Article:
[R-sig-ME] Modelling proportion data in lme4

Adriana De Palma A.De-Palma at nhm.ac.uk
Thu Mar 30 11:41:17 CEST 2017

Dear all,

I'd be really grateful if someone could advise on the following issue I've come across.

I have proportion data (non-integer, bounded between 0 and 1) as my response variable, in a model that requires nested random effects and weights, which makes lme4 the ideal choice. Using lme4 with a binomial error structure and logit link seems to produce reasonable (and realistic looking) results, and the residual plots look good. However, it warns me that the error structure expects integer data, and I don't know whether this approach is doing what I think (and hope) that it is doing. I have tried to validate the lme4 results in the following ways:

1.       Running the same method (binomial error structure and logit link with the proportions as the response variable) with glmmADMB. This produces very different results (they are completely unrealistic, e.g. predicted proportion of 2.16e-34).

2.       Using beta regression with glmmADMB. This seems to work and produce results that are on the same scale, but not that close to those of lme4.

3.       Running an lme4 model with normal errors (lmer), after logit-transforming the response variable. This again gives quite different results to the lme4 model with binomial error structure and logit link (and the behaviour of the residuals is not ideal).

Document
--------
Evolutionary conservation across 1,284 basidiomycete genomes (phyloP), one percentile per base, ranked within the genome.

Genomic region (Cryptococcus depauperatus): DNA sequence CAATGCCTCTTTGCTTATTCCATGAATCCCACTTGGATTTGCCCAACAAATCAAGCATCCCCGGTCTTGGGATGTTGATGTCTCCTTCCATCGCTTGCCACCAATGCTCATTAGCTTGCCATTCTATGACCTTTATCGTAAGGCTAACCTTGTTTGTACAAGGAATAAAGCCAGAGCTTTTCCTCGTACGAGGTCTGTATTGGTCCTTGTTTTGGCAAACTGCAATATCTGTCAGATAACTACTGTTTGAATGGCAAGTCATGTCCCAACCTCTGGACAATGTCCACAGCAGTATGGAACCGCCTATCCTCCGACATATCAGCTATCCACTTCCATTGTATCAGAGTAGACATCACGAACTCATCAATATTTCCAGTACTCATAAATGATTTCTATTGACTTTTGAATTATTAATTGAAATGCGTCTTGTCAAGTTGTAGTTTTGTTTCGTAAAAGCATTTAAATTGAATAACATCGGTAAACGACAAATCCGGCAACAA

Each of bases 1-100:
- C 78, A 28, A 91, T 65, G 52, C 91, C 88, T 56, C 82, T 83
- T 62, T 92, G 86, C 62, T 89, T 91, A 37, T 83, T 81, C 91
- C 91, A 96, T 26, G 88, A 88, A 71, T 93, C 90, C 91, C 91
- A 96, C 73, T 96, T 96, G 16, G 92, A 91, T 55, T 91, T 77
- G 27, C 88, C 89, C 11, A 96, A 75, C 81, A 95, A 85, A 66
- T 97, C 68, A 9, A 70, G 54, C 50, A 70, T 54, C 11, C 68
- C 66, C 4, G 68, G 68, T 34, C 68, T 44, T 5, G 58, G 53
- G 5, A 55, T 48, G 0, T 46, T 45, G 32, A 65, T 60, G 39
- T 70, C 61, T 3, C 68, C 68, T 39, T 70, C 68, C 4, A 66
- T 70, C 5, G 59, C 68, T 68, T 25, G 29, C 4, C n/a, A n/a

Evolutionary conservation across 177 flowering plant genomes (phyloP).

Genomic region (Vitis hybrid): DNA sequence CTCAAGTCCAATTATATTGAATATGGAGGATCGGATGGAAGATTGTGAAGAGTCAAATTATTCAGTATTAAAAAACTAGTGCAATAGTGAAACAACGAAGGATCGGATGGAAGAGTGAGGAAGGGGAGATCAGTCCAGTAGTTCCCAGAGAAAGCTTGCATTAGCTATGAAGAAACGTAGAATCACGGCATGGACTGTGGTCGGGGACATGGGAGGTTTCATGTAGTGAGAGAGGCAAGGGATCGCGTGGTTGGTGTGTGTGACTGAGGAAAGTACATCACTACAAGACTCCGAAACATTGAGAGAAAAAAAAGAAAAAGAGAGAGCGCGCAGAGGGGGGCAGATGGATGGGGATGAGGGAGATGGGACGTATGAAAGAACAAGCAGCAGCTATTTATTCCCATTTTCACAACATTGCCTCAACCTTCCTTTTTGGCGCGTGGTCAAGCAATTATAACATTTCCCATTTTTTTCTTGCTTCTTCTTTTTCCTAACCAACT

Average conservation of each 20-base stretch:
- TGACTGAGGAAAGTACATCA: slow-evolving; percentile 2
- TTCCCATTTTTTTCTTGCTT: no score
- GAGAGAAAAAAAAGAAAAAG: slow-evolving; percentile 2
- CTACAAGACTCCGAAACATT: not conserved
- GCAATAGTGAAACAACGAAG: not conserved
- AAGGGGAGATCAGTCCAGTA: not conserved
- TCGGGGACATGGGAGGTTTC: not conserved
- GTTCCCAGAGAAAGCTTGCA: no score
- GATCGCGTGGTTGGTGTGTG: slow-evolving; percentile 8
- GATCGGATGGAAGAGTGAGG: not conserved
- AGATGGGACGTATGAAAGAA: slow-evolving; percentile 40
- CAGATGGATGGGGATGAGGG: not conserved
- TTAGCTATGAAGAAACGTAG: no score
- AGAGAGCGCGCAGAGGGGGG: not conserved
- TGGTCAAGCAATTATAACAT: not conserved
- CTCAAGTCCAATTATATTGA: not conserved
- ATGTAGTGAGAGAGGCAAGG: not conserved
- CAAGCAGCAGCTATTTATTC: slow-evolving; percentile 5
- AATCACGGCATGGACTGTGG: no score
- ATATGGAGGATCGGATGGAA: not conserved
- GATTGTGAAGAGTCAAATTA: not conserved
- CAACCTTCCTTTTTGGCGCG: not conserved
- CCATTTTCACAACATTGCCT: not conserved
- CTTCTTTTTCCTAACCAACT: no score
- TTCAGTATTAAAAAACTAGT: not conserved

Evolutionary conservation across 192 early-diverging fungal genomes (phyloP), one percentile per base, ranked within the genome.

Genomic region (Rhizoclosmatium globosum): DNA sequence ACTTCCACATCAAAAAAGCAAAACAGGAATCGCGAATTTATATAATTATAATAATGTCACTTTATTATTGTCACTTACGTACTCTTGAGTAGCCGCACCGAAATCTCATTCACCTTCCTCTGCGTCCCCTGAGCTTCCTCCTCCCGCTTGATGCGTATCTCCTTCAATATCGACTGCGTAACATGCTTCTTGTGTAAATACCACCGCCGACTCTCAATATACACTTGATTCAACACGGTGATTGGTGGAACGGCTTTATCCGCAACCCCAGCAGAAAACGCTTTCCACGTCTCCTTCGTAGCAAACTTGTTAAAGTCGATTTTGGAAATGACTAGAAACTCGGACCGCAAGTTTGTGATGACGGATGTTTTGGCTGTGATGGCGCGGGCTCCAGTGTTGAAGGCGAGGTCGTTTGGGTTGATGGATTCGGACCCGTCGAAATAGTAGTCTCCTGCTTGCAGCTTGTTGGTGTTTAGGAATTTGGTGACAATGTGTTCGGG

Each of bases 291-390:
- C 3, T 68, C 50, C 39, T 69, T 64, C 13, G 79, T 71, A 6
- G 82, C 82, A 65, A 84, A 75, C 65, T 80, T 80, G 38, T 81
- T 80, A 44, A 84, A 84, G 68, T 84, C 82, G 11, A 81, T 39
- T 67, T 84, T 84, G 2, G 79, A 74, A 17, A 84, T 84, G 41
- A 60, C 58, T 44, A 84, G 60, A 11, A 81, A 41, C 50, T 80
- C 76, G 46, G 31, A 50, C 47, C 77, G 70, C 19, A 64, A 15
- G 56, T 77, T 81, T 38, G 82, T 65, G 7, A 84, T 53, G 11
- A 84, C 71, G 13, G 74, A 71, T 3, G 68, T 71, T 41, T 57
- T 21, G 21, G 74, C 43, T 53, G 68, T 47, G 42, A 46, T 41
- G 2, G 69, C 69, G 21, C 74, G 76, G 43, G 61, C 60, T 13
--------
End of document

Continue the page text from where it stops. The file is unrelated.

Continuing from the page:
Since these all give different results, it's hard to tell whether the lme4 method I've used is giving the 'right' answer. I would be really grateful for any advice. Is lme4 correctly analysing the proportion data when a binomial error structure and logit link are specified?

Additional note: the proportion data are compositional similarity measurements (Jaccard assymetric abundance-based compositional similarity), so technically there is a numerator and denominator (numerator = abundance of species in Site 1 that are also present in Site 2; denominator = abundance of all species in Site 1). I've been exploring different weights options, but they generally include the denominator.

Many thanks in advance,



Adriana De Palma
PREDICTS Postdoctoral Research Assistant
Natural History Museum
South Kensington

Web: The Purvis Lab<http://www.bio.ic.ac.uk/research/apurvis/ajpurvis.htm> | PREDICTS<predicts.org.uk>

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